Busting Austen myths
Most Janeites don’t need to hear, yet again, that Jane Austen was not a kindly maiden aunt whose sweet, insubstantial little romance novels provide a wholesome escape from reality. But it’s still enjoyable to listen as smart people discuss her life and work, and thus it is that I can recommend a recent half-hour episode in the BBC’s “Great Lives” radio series.
The segment, which aired last week, features Caroline Criado Perez, the British journalist and activist whose campaign to put a woman on the UK’s currency brought us the Jane Austen £10 note; and Paula Byrne, the scholar whose Austen books include The Real Jane Austen: A Life in Small Things and The Genius of Jane Austen: Her Love of Theatre and Why She Works in Hollywood.
In conversation with host Matthew Parris, Byrne and Criado Perez discuss Austen’s juvenilia, Austen’s family, Austen’s humor, Austen’s misleading public image (“What more annoys me is when people dislike her for the wrong reasons,” Criado Perez says), and—inevitably—Austen’s love life.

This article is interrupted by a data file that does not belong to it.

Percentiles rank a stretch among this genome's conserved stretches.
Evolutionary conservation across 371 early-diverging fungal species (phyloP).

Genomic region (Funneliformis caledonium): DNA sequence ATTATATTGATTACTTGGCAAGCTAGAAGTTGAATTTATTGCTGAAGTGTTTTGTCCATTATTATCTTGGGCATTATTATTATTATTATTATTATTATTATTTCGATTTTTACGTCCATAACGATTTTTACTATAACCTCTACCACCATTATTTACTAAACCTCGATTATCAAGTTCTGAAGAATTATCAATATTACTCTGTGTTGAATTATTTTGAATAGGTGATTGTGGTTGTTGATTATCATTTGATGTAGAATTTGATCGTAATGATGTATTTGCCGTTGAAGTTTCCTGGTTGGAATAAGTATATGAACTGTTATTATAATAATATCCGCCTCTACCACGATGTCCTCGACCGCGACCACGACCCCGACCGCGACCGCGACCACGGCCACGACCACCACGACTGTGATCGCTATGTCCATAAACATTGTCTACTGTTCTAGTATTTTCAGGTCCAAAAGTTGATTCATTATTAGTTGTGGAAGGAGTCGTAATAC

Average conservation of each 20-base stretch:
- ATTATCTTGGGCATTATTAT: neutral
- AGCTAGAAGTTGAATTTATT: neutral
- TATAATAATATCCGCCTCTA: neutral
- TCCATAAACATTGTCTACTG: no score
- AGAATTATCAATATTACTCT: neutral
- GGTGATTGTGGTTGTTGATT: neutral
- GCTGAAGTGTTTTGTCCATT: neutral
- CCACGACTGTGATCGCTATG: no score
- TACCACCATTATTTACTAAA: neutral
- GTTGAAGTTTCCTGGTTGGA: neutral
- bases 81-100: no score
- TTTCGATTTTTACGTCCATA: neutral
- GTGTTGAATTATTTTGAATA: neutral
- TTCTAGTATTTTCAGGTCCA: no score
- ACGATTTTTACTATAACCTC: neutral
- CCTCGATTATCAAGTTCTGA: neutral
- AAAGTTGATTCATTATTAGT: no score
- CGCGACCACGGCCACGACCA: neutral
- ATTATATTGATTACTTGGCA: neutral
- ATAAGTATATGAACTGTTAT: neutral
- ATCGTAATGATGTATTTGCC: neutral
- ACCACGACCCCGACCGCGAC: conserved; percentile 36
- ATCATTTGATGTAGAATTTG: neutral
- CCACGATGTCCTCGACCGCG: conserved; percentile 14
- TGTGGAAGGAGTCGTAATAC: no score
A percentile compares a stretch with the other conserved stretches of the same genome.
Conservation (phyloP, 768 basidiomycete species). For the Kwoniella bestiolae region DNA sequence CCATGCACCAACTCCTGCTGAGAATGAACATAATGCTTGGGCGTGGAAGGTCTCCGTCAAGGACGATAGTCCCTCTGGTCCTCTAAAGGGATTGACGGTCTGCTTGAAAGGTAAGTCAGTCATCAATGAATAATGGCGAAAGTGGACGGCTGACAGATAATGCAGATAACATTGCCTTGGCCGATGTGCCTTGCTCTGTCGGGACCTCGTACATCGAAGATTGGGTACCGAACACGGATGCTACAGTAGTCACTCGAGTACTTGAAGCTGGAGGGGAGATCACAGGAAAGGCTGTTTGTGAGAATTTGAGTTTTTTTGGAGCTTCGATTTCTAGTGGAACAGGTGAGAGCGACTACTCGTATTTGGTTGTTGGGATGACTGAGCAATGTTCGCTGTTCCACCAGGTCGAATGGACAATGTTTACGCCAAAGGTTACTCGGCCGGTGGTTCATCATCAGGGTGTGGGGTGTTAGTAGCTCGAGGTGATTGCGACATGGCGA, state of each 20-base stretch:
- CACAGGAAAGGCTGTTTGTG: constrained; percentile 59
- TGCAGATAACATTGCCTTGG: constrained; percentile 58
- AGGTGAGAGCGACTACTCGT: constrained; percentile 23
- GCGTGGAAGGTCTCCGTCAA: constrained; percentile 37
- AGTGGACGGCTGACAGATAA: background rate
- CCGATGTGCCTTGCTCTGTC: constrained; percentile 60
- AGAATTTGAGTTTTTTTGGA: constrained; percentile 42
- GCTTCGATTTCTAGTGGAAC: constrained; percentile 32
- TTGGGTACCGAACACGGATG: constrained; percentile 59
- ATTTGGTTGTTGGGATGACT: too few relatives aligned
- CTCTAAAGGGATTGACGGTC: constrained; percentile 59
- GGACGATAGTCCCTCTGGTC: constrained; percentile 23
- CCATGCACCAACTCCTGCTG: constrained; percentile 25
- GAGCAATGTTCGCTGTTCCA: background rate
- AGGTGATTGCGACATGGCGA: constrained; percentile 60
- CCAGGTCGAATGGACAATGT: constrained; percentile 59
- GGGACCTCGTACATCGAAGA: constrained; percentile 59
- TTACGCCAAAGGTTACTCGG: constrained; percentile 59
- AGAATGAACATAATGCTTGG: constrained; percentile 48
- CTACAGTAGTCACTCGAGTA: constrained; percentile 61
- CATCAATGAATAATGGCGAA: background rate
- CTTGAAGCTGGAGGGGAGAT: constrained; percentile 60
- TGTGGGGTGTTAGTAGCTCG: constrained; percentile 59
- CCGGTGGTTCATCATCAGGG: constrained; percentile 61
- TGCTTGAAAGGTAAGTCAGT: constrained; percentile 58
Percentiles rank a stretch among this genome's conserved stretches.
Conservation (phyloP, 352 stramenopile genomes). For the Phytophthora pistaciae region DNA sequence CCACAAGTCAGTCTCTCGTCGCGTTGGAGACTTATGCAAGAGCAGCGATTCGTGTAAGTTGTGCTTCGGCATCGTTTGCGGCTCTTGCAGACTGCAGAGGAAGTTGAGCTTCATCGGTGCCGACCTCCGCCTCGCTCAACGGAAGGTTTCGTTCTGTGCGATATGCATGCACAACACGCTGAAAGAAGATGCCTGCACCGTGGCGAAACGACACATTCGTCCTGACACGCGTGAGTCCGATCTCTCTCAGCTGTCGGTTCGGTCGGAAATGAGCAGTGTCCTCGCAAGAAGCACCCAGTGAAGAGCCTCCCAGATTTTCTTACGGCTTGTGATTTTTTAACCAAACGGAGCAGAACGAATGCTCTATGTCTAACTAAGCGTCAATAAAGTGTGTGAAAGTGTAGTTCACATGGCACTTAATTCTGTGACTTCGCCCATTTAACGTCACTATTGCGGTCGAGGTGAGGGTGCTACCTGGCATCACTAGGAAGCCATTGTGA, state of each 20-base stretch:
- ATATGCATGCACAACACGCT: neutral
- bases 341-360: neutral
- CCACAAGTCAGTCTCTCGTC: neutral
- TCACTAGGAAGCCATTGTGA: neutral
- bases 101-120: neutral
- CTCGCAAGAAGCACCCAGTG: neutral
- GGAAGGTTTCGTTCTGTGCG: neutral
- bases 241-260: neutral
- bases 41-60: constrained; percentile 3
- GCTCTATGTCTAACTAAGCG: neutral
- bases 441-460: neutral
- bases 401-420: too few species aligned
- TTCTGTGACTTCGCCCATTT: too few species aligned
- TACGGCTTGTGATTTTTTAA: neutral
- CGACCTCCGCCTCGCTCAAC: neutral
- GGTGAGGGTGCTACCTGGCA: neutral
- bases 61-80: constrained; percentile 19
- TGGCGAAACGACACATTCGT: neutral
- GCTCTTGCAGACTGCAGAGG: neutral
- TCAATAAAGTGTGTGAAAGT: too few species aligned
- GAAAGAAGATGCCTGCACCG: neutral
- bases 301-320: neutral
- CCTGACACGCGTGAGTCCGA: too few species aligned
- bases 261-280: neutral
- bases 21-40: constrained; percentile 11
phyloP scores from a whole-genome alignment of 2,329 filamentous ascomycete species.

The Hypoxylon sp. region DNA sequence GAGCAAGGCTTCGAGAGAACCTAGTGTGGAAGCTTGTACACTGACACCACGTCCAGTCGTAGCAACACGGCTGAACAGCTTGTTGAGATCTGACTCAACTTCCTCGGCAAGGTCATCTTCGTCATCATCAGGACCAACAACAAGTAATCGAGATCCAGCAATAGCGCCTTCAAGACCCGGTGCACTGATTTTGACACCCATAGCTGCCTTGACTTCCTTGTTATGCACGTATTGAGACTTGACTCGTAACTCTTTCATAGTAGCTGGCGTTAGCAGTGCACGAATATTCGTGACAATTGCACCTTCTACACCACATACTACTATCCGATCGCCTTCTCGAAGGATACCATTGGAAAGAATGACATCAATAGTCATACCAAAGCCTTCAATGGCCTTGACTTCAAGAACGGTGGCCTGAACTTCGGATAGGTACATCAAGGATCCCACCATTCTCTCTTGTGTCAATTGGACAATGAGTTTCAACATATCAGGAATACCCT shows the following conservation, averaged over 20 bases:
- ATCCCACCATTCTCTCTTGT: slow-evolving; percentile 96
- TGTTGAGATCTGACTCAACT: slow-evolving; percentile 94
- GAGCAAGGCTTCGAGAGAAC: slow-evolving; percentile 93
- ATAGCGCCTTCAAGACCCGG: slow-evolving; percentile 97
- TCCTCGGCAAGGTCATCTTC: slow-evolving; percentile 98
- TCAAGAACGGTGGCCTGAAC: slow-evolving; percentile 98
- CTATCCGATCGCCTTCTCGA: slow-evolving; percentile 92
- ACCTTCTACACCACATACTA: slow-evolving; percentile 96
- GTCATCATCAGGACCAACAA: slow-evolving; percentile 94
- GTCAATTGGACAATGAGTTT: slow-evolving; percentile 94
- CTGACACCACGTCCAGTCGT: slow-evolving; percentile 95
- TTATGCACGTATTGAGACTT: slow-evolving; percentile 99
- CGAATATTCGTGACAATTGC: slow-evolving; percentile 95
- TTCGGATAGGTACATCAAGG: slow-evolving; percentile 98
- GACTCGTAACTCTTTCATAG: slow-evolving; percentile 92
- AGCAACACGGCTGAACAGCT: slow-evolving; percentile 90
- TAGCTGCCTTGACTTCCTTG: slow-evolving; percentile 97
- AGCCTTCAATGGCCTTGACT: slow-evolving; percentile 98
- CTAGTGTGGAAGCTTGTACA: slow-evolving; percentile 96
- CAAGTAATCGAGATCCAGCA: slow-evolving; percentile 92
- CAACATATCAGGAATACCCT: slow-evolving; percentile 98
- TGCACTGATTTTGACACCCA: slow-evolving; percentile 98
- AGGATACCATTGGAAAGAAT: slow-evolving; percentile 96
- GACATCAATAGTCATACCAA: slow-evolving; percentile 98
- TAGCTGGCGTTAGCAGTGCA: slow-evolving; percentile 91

Parris begins, “There is a biopic called Becoming Jane. . .”
“. . . oh, God. . . ,” interjects Criado Perez, right before she and Byrne savage the evergreen tale of Austen’s heartbreak over her youthful crush Tom Lefroy as so much sexist bunkum.
“She did have an eye for men,” Parris suggests, noting the sex appeal of Austenian heroes.
“We all have an eye for men, but that doesn’t mean we want to marry them and have their babies,” Criado Perez replies tartly. “Sometimes there are other things in a woman’s life.”
Not that this is news to Janeites. But it still bears repeating.